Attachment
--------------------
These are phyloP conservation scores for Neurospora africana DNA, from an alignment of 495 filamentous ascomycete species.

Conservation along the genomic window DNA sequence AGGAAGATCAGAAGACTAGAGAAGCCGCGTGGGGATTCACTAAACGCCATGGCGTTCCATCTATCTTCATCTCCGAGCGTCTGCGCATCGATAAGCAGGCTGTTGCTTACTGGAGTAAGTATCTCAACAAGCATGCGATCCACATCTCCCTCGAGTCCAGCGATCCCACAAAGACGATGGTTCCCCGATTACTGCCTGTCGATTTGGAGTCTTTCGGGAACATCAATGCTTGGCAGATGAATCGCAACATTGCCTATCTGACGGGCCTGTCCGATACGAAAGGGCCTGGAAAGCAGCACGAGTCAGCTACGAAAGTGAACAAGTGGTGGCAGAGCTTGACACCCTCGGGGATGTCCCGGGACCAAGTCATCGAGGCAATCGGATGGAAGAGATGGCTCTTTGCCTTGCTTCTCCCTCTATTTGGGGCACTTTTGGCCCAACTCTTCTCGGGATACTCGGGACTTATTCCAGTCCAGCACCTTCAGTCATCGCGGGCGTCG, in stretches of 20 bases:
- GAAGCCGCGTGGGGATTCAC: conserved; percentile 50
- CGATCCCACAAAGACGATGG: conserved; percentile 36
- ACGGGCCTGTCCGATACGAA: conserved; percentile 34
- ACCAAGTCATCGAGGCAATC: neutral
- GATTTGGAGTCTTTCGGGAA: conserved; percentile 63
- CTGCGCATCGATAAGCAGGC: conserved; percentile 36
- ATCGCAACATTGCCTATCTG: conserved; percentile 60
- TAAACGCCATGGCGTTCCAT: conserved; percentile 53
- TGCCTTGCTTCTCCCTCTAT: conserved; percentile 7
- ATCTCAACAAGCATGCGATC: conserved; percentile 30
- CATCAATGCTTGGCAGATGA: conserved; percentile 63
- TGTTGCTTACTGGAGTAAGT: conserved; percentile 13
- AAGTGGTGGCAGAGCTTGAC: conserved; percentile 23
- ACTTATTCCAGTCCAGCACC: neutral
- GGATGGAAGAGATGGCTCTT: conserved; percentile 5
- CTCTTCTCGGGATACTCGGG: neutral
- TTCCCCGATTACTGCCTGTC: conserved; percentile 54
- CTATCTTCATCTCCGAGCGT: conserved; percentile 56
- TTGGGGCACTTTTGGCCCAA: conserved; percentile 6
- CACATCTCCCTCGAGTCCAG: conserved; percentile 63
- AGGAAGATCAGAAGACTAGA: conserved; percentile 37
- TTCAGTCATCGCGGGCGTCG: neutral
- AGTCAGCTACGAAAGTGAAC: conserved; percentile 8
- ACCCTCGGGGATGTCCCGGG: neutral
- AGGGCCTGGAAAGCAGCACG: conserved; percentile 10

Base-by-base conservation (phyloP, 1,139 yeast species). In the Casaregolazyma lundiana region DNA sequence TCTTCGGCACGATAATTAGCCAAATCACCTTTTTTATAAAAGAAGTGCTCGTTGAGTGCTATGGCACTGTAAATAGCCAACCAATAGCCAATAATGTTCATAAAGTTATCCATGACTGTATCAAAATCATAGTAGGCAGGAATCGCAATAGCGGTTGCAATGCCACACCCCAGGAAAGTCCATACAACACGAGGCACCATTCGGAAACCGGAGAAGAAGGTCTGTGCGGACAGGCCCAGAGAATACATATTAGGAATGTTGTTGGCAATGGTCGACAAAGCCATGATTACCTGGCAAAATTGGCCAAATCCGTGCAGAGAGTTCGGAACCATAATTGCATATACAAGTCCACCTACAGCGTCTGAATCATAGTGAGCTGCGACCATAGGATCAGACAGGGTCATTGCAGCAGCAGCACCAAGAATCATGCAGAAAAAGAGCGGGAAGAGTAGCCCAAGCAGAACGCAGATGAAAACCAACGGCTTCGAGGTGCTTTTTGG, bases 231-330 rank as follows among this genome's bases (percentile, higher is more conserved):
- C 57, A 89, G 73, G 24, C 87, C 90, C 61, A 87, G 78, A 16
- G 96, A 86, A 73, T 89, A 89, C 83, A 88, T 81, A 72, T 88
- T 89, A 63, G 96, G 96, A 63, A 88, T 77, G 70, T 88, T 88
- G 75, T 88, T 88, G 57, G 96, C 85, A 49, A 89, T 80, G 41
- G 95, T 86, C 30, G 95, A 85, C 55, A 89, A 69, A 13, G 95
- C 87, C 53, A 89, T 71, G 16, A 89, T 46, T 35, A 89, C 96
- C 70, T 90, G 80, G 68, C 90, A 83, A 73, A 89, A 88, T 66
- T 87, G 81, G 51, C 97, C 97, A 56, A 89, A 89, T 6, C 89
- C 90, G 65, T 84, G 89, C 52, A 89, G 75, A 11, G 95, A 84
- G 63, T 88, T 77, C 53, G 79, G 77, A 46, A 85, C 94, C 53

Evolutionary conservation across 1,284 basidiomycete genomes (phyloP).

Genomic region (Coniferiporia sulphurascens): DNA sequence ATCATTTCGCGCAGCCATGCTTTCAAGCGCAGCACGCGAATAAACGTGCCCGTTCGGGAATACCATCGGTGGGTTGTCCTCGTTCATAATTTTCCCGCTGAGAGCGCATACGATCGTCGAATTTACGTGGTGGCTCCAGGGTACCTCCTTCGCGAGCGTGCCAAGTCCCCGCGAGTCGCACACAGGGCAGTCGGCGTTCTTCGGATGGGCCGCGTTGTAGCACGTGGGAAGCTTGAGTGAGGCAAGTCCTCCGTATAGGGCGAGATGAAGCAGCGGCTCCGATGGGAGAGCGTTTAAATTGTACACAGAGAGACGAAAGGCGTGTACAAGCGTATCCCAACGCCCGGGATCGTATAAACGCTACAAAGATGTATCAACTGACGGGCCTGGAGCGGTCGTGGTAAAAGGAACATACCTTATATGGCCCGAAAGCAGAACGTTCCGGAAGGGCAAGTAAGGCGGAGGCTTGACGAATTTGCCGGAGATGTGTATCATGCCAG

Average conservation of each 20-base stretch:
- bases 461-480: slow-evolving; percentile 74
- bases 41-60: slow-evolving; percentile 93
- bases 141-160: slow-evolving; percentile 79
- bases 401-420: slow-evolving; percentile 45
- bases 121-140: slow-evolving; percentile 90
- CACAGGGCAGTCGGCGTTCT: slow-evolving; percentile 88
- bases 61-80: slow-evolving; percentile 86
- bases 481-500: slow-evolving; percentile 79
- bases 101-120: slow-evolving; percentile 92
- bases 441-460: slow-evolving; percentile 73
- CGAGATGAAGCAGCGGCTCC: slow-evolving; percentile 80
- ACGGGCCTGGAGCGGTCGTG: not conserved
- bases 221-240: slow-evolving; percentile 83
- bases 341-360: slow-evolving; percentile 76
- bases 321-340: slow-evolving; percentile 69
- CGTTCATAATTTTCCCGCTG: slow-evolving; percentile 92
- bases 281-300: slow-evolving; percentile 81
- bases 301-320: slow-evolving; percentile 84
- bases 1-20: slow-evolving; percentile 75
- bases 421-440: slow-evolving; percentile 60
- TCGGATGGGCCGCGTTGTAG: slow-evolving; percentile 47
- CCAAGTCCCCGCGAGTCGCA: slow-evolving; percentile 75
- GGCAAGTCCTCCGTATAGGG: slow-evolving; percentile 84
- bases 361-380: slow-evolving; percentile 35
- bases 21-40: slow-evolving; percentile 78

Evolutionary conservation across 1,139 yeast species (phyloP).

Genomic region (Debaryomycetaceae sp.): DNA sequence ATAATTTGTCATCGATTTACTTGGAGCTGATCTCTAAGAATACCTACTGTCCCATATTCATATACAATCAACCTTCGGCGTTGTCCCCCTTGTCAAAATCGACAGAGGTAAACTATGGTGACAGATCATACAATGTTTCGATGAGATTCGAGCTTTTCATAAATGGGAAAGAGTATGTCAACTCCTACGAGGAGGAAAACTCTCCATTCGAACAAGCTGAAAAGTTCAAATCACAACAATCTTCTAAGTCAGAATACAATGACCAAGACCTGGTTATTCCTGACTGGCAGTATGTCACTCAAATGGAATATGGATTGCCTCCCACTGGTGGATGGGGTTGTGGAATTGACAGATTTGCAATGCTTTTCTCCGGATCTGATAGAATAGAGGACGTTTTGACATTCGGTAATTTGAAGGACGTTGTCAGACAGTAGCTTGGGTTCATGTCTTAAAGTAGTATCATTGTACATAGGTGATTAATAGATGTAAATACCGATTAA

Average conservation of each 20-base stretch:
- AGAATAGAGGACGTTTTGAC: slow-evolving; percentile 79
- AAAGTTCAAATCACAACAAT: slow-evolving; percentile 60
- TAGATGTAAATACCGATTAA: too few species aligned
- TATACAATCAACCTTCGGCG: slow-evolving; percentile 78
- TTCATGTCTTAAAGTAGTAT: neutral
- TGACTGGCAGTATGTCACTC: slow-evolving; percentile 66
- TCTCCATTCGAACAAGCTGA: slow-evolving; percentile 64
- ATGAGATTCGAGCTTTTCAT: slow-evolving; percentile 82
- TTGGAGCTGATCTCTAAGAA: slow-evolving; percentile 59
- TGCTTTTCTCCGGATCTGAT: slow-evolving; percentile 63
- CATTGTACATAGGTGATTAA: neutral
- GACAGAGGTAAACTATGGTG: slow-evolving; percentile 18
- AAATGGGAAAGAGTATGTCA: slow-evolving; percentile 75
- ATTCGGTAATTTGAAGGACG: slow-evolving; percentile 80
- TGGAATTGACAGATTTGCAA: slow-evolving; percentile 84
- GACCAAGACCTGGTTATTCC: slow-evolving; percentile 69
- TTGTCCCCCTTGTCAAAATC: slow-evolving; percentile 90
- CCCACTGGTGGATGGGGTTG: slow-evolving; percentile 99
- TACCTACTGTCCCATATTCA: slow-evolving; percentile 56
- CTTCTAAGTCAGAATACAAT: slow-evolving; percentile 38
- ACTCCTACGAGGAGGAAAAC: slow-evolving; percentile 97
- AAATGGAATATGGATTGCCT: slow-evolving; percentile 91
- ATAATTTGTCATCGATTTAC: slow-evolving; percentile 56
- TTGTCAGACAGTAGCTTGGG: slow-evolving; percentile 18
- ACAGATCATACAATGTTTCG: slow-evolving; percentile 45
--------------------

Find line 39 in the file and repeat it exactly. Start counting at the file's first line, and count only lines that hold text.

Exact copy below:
Evolutionary conservation across 1,284 basidiomycete genomes (phyloP).